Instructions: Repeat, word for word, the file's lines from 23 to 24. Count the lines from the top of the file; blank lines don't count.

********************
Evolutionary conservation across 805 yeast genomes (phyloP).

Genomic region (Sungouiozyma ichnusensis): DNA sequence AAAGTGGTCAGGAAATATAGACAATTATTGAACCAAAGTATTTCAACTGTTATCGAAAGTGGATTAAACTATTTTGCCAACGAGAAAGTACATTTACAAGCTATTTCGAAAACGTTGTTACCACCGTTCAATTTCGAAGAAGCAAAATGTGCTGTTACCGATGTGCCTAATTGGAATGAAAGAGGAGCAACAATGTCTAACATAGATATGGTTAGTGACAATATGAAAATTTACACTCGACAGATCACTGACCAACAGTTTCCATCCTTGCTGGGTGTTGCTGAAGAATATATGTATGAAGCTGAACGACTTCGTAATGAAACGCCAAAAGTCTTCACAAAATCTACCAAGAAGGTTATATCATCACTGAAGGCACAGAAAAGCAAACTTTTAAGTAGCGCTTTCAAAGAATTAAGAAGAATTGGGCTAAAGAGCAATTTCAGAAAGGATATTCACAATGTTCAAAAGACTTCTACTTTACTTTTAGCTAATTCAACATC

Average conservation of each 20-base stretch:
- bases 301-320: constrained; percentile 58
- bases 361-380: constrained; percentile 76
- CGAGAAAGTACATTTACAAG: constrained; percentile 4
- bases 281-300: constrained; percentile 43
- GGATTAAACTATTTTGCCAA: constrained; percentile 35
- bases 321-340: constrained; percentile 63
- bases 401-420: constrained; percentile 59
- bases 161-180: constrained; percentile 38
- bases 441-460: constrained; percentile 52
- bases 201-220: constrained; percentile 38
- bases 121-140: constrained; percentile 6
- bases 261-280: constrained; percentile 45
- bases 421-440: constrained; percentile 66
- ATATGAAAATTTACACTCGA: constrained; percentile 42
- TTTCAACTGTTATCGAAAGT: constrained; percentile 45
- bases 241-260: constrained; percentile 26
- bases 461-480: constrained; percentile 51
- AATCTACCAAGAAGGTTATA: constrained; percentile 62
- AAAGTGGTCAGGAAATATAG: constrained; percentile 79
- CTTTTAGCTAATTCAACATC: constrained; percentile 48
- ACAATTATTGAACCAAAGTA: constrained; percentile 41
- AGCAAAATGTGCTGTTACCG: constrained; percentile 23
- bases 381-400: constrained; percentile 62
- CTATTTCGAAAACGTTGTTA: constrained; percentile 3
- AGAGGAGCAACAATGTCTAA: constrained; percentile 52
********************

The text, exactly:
- CTTTTAGCTAATTCAACATC: constrained; percentile 48
- ACAATTATTGAACCAAAGTA: constrained; percentile 41